It occurred to me as we discussed all this that the modern conveniences I so often complain about as being annoying - telephones, cell phones, television and email - actually do serve a useful purpose. It's easy to forget what it was like when you spent hours searching for someone from whom you had been separated at an amusement park, for example, because you couldn't just call them on their cell phone and tell them you were waiting for them at the Ferris Wheel. Or said goodbye to a visiting relative and wouldn't know if they arrived safely until you got a letter from them the following week. If the gnome and squirrel invasion had been covered on the evening news, the Maple Wood elves would be there already to reinforce the troops and provide aid to the victims, and there would probably be a peacekeeping force of Friendly Magical Creatures sent along to uphold the truce. The world was a much more frightening place when you faced it without technology.
I shook my head to clear it. Being an elf was making me philosophical.
Now that our plans were made, Cleome seemed light-hearted, even giddy. I for one was eager to make the most of my remaining few hours in miniature. So we explored first the dollhouse then the real house together. I took her into my miniature room and we had great fun running in and out of all the different buildings I had made, including my half-scale cottage that was like a child's play house to us. We even made our way into the bizarre forest of the garden, with lilies as tall as bamboo and roses the size of automobiles. I love roses; their scent made me nearly swoon with its sweetness in the moist night air and I drank the dew from their petals with reverence. Then we went cautiously to the hydrangea bush with Taffy as our guard and Cleome showed me the hole through which she had escaped from the snake. I promised to block it up the next day so that he couldn't enter the garden, but she said "No, don't do that, for if some other creature should try to escape that way, they wouldn't be able to get out." She laughed merrily. "Besides, I don't think that snake will have been able to spit out that stone. He won't be swallowing anything again!"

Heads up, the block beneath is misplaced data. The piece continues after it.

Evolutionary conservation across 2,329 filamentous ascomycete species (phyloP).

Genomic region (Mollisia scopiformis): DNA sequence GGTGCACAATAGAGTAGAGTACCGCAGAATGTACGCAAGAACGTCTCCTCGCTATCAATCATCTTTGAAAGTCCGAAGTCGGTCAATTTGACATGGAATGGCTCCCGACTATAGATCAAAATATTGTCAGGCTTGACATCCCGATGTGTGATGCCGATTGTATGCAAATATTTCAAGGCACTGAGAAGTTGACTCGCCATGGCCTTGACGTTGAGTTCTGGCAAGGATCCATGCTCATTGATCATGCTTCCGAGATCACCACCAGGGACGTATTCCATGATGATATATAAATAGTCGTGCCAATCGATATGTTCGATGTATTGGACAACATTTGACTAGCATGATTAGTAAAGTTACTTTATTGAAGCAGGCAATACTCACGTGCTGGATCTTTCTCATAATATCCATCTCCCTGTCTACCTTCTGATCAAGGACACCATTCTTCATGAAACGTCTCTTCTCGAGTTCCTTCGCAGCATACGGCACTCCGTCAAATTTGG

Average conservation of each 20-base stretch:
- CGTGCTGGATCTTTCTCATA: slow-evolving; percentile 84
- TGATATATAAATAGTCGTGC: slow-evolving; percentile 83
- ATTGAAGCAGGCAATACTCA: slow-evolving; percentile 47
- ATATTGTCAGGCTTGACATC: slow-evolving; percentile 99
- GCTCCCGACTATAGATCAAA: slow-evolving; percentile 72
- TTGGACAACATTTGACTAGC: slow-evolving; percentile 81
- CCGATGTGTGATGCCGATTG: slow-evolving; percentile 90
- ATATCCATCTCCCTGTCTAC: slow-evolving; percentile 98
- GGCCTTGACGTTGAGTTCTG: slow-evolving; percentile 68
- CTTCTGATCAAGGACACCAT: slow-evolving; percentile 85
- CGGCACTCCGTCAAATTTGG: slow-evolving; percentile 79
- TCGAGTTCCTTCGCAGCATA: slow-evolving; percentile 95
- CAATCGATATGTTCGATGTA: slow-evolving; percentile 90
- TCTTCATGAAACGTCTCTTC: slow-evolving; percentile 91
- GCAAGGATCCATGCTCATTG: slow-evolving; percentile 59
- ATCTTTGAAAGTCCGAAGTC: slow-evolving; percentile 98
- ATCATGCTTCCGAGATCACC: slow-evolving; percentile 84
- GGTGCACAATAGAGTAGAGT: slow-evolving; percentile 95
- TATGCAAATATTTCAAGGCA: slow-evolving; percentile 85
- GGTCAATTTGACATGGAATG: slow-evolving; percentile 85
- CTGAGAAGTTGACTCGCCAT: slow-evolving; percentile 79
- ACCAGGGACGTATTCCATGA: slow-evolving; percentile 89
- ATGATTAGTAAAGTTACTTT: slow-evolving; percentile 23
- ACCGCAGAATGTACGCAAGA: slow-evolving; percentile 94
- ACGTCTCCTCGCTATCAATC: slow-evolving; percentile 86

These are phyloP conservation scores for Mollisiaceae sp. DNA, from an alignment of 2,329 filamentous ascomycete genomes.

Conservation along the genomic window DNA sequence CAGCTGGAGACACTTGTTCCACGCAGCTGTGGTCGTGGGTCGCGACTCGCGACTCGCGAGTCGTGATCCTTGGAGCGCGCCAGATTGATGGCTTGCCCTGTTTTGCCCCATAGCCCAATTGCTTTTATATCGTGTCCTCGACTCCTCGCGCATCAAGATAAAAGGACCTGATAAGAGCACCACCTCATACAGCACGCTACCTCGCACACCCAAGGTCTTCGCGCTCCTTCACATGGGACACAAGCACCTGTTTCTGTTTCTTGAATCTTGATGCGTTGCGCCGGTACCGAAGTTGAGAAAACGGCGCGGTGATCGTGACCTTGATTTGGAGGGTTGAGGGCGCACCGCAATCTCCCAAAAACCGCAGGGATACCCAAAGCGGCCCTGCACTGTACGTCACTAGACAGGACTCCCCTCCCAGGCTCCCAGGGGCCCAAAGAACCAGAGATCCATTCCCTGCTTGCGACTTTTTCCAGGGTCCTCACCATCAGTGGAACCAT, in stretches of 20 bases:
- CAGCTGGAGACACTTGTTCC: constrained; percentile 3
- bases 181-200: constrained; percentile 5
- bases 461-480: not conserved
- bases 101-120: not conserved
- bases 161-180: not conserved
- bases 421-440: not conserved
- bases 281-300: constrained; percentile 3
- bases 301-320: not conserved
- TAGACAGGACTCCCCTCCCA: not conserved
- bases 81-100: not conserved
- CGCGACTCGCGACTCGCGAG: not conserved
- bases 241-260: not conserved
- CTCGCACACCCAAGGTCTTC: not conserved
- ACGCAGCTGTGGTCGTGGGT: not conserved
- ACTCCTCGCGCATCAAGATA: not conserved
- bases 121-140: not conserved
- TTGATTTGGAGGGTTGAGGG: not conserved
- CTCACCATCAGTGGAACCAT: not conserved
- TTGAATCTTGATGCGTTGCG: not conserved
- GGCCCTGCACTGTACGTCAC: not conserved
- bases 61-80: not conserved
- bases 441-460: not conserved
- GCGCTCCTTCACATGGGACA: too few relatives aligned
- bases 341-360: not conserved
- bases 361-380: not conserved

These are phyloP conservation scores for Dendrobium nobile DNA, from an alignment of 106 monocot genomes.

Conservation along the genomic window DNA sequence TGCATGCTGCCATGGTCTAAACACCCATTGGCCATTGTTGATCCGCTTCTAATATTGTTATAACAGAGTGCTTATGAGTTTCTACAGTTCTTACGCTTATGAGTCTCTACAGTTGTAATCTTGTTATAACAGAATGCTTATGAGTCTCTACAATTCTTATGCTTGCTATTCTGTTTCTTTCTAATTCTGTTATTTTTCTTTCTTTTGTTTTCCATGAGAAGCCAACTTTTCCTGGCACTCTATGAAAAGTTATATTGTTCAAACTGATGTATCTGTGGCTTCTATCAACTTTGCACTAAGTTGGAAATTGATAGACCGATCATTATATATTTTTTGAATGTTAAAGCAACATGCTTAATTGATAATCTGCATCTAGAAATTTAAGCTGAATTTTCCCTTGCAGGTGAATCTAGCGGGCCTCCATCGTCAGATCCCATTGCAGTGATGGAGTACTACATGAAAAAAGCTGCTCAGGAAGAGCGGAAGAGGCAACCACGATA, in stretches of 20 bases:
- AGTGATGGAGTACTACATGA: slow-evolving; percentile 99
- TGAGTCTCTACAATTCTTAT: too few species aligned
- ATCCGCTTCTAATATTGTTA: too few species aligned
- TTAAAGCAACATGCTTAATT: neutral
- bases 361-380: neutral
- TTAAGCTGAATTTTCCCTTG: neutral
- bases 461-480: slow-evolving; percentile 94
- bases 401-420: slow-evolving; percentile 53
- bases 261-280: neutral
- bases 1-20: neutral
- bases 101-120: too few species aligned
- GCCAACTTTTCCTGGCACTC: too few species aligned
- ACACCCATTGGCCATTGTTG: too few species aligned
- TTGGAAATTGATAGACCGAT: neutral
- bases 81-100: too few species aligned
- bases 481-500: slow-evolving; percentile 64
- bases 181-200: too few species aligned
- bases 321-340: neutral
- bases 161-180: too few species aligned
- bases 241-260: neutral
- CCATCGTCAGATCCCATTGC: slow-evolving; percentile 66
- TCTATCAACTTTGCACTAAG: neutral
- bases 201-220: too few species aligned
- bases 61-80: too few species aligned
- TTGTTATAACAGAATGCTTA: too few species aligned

She was so brave and merry and beautiful, I wanted to be just like her.
We returned from the garden and raided some chocolate biscuits (mini-Oreos, in fact) from the kitchen. As I had hoped, Cleome liked chocolate very much and it did not seem to have any deleterious effect upon her. We sat on the sofa in the office watching the sky lighten in the east, nibbling our biscuits and chatting about elfin and human cuisine. Before the edge of the sun slipped over the horizon, we hugged each other fiercely and promised never to forget our night as elf-sisters together. Then the light suddenly grew and the colors in the garden sprang to life. Although I couldn't see it for the trees, I knew that the yellow disc had peeked above the hills on the other side of the orchard. I held my breath and waited.